So, when I say it depends, it depends on what you want to shoot: if it's something that can benefit from a specialized lens or the feature set of a DSLR then yes it will make a difference. But only if the photographer knows how to do it and which accessories are right for the job.

Hope that made some sense
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Old Apr 10, 2006, 5:00 PM   #8
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Here are some shots from my latest trip to the San Diego Zoo. This was with my new 30D and all the shots except for the lion were with the Canon 135mm F2 L. None of these have been post-processed (obviously), just re-sized.










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Old Apr 16, 2006, 2:05 PM   #9
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Squirrel, one delayed question for you.

My next wish (do not want to say investment - it is only hobby for me) is getting some good tele in end range from 300-500. Choice for me is first Sigma then Canon.

I've readsome comments on Sigma 80-400. Some say it is good mainly for static objects. If you want to take pictures of birds flying, forget about it and get Canon USM.

I see that you've taken some 'flying crane' (?) pictures. It is more like bomber in birds world meaning not so fast comparing to say, swallow, which would be like 'UFO' in terms of maneuverability. Yeah, if you want to test your AF, just try to catch one of this little cutties flying.

What is your conclusion on AF speed of this lens?
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Old Apr 18, 2006, 12:29 AM   #10
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much as i'd love to claim success, so far, i haven't even been able to keep a swallow in the viewfinder, much less in the AF crosshairs! so i haven't really tested the Sigma lens on a target that fast moving. swinging that big hunk of glass around fast enough to catch a swallow in flight, and keep such an erratically moving target locked, is more a task for a radar guidance system than my aging reflexes! i've had some limited success with mallards, which as you probably know are very fast indeed, but again, at distances close enough to produce a decent image, i still haven't gotten quite fast enough to keep them in the crosshairs.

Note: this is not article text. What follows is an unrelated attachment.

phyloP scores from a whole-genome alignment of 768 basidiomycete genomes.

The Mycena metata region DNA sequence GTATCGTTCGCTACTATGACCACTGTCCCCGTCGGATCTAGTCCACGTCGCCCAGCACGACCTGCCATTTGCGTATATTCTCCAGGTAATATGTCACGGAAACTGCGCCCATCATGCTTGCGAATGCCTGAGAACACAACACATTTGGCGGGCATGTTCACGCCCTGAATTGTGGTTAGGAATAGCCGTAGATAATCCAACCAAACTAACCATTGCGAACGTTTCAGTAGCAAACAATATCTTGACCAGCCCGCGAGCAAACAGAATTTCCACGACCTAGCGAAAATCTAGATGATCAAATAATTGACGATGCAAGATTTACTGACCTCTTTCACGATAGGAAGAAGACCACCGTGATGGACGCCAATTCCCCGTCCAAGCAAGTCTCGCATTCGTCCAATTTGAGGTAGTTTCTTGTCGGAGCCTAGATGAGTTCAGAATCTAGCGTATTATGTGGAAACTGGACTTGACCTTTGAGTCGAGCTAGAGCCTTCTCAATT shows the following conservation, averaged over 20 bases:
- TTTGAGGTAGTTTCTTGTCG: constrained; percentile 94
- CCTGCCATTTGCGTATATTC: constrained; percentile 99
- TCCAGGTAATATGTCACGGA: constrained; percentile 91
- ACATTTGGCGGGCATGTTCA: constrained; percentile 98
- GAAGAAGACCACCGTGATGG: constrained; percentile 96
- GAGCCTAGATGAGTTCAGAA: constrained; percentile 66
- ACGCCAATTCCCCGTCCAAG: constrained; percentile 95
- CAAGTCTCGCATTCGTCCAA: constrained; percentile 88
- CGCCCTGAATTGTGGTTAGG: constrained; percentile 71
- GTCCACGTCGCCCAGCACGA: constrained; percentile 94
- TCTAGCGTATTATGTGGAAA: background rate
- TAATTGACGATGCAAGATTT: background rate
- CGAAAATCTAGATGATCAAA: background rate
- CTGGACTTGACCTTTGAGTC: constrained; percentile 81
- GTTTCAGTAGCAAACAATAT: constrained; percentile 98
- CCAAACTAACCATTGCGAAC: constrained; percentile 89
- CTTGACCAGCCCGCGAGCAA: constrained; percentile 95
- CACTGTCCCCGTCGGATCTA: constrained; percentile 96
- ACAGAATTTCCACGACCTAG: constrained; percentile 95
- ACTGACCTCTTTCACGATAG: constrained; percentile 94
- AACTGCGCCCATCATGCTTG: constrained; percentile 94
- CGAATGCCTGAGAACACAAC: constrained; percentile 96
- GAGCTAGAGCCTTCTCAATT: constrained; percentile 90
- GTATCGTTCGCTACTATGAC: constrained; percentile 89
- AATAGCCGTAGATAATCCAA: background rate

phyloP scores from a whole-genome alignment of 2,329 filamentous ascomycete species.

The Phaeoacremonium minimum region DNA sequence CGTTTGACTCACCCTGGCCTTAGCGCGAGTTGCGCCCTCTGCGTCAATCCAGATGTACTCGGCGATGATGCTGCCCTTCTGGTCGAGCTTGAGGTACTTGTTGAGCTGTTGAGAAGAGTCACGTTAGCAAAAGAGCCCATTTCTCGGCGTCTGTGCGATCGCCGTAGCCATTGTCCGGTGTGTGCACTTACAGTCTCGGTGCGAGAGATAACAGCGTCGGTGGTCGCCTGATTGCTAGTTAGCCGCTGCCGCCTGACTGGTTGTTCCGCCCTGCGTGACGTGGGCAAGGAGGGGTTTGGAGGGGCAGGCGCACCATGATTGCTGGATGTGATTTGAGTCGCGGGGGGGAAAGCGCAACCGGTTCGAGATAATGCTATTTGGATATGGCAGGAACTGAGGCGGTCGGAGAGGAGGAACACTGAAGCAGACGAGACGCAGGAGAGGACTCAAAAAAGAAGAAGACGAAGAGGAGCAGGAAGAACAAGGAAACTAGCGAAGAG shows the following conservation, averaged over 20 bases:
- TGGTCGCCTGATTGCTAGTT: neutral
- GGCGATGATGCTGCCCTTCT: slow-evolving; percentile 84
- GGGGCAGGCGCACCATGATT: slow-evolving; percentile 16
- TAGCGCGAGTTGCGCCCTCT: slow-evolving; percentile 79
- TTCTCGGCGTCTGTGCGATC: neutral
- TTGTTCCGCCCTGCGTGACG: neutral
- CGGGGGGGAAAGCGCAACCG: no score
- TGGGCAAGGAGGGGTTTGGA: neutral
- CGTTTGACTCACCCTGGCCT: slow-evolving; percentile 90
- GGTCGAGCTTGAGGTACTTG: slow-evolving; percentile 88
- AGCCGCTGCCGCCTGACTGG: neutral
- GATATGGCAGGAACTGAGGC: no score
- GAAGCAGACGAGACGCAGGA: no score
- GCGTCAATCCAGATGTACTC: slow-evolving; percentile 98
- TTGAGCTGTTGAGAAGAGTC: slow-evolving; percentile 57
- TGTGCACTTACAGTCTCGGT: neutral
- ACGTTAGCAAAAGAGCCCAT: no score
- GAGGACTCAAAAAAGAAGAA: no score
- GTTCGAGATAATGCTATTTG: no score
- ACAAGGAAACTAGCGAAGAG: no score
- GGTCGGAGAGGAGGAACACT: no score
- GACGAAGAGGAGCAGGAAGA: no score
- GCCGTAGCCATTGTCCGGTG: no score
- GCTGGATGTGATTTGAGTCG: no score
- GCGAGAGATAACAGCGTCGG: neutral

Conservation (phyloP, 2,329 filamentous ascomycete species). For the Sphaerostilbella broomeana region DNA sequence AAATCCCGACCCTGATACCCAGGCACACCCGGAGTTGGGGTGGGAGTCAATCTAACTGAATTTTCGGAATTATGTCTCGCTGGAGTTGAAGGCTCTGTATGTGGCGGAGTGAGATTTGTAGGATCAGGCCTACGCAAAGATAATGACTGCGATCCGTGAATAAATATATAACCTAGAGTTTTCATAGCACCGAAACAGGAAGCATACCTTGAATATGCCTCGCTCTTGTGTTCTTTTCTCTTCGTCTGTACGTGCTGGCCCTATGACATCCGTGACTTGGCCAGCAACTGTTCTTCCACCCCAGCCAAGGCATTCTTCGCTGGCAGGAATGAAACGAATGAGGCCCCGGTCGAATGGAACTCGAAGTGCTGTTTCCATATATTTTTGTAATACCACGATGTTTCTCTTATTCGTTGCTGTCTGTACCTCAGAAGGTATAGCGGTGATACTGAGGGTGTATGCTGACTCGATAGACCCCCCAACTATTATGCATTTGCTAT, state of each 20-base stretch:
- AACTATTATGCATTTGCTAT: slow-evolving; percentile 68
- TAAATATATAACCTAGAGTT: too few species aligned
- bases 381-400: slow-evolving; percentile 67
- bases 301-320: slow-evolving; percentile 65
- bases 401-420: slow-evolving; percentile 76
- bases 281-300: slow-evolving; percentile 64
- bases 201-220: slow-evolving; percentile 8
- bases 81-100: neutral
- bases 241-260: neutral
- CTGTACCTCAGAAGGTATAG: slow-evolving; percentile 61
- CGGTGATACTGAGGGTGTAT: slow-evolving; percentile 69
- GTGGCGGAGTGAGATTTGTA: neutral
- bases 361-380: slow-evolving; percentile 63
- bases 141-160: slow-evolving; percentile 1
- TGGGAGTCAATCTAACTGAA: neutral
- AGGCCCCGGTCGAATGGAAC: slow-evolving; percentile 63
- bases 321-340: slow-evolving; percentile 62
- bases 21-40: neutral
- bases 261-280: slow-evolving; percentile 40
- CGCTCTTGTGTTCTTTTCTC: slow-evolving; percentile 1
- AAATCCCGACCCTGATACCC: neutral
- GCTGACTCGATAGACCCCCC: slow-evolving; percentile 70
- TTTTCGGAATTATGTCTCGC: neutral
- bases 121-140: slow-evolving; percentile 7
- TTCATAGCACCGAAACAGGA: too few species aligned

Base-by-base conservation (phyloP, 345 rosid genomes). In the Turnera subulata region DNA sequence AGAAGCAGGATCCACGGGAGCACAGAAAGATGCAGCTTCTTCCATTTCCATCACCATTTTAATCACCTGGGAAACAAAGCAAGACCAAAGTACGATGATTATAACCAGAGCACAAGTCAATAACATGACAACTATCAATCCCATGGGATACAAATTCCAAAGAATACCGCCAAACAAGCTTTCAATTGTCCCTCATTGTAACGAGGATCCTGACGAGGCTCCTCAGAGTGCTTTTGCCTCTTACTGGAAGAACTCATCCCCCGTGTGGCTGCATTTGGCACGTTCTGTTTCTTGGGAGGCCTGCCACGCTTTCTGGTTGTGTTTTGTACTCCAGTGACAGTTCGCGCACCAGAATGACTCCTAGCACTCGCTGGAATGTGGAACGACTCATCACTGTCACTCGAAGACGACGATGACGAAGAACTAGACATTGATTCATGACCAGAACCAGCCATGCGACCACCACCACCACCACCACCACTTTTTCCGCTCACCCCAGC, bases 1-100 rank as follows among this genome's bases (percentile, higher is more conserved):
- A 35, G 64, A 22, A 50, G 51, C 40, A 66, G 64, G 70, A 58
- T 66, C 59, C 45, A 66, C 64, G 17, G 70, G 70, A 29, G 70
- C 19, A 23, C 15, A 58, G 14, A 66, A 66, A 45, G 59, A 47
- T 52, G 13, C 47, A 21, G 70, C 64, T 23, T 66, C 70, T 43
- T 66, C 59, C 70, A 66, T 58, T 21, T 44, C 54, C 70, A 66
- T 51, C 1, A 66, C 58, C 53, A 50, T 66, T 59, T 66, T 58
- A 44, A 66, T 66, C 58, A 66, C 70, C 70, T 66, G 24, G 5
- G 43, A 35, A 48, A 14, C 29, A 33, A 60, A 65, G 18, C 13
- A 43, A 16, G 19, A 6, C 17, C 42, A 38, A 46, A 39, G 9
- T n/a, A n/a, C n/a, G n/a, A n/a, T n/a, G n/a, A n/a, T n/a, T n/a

i don't really have a frame of referenceto comparethe Sigma's AF, since i haven't used the Canon 100-400L. people say the "L" lens is faster, but no one seems able to quantify how much (i suspectthe difference isin the range of 1/3 second or less), and whether it's enough to make a significant difference. from talking to a few people who've used both, the consensus seems to be that the Canon is slightly faster to focus, but there's virtually no difference in optical performance. i have also heard that while the "L" lens focuses a bit faster, it's also more prone to losing focus than the Sigma... again, that's just what i've read on various review sites and forums. i do know that if the Sigma doesn't have to move the lenses around much (as when it's already focused at a point relatively close to where you want to aim it), it focuses very quickly, but i've never timed it.

for what i want it to do, the Sigma serves me well. if you're mainly interested in exercises in frustration like trying to track micro-UFO's like swallows, perhaps the Canon would give you a little bit better chance of success, though if you can't physicallymove the lensfast enough to keep them in the frame, i don't thinkthe difference in AF speeds will matter much.